Mom: What do you believe? Do you believe in god?

Me: No. I don’t. We’ve talked about this and my lack of belief in god still holds true. It’s not a phase. I know that’s not what you want to hear, but it’s authentic to who I am. I also know, because you’ve told me, that you think I’ll go to hell for not believing in god. (I pause, to give her the opportunity to dispute this, but she doesn’t.) It is very important that Soren not be told that if he doesn’t believe in your god, he will go to hell. I don’t want him scared into any religious belief. Hell and soul-saving are out of bounds.

Mom: I would never mention hell to him! (a bit upset at my suggestion)

Me: Okay. Then it’s not a concern. But I have to say it because it’s important to me, and it’s also a central theme in your religion.

Mom: It’s hard for me to understand how my religion isn’t your religion anymore. But I want to respect your wishes about this, and I don’t want to overstep my bounds. This is all new territory for me and I’m afraid to make a mistake and upset you.  

Me: It’s a process for all of us, and I’m learning as I go just like you are. Thank you for respecting our wishes, even though you don’t agree with them.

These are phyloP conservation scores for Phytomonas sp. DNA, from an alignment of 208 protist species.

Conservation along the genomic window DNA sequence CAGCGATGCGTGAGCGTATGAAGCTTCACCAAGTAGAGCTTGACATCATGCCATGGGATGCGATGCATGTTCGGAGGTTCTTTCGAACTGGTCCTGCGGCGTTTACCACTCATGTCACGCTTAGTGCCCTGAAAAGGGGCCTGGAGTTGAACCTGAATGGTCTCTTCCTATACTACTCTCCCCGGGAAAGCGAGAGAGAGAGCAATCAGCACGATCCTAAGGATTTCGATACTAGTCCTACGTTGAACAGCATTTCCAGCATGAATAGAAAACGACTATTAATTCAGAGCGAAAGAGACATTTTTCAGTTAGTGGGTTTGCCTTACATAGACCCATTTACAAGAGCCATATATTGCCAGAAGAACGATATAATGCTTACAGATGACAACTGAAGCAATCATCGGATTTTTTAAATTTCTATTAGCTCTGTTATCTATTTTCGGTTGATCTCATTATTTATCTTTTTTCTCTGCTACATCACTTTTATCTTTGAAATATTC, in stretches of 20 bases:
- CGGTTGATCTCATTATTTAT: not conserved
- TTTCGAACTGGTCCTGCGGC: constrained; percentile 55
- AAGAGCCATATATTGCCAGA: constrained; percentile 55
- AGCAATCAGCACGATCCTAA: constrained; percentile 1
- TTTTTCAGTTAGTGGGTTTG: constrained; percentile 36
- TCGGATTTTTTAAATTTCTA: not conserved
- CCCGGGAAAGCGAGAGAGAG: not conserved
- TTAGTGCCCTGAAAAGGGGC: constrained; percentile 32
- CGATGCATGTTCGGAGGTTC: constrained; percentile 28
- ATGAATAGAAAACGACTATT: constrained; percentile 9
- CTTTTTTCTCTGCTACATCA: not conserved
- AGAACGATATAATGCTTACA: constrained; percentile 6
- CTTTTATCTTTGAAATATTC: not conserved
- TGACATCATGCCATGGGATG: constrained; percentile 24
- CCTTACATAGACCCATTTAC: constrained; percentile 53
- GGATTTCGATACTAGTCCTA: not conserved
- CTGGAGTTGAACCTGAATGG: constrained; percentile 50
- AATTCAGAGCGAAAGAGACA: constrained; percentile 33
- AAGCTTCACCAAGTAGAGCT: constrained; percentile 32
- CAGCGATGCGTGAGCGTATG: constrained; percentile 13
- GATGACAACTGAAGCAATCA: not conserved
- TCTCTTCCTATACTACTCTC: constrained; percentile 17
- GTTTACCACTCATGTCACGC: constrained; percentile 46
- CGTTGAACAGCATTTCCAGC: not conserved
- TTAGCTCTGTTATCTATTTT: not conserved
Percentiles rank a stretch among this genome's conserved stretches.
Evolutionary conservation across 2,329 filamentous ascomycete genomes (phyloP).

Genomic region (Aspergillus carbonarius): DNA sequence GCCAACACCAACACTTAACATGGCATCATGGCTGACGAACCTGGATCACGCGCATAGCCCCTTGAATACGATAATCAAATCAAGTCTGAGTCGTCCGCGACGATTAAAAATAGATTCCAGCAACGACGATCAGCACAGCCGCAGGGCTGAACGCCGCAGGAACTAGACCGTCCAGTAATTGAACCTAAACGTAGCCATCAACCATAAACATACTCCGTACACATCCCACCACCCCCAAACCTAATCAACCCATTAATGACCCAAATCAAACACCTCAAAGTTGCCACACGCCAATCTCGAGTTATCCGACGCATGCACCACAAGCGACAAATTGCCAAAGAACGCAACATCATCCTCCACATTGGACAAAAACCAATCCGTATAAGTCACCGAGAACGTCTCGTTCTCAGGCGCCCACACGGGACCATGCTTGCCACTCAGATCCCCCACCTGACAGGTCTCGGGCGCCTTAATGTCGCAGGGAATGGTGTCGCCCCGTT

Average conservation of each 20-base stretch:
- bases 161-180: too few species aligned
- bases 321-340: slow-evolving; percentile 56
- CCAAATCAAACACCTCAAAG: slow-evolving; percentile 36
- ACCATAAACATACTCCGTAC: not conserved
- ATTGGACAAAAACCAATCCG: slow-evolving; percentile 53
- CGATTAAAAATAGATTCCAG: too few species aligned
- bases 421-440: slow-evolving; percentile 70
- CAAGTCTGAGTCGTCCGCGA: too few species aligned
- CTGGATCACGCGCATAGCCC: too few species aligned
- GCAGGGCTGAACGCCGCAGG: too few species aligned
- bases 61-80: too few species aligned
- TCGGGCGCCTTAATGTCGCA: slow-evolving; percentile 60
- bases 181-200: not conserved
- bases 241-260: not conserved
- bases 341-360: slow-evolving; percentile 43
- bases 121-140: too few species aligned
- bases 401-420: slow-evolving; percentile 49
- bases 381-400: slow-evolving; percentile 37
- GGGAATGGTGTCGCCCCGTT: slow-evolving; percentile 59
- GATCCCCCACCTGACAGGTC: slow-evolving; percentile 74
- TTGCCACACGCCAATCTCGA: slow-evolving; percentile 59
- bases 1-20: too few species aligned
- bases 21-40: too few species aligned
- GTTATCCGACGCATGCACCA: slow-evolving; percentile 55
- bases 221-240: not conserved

We ended on a respectful note. I sensed she wasn’t entirely clear on my position or where the boundaries are. We’ll need to have other conversations in the future, which is all the more obvious because she continues to ask me if I believe in god after many years of hearing the same answer. But I feel for her in this situation. She sees that her greatest duty as a grandmother is to be a spiritual guide to her grandson and I am denying her that. Despite how confusing and probably heartbreaking it is for her, she’s being very respectful of the boundaries my husband and I have established. I need to remember to be sensitive and respectful in return.

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9 thoughts on ““Can I Tell Him God Made Us?”

  1. Hi,

    Love your writing! Very refreshing and honest and REAL.

    This is not something I would ever normally ask but I really am enjoying your blog so I am gonna take a risk of not offending you…
    and ask if you might please consider darkening your font. My old eyes just arent what they used to be.

    Either way, it is your blog to do with what you wish. Im trying to raise a free-thinker and am so enjoying your writing about this.

    thanks!

    • Hi Terri.

      Thank you so much for your note! I’m happy you’re enjoying my writing. You’ve inspired me to do some more of it.

      Your comment about darkening the font is in no way offensive. I’ve changed the entire design based on your feedback. It’s an easy thing to do, and I don’t have an attachment to the old look. Readability is key.

      Thanks again. And best wishes with the always adventurous, challenging and satisfying endeavor of raising a freethinker.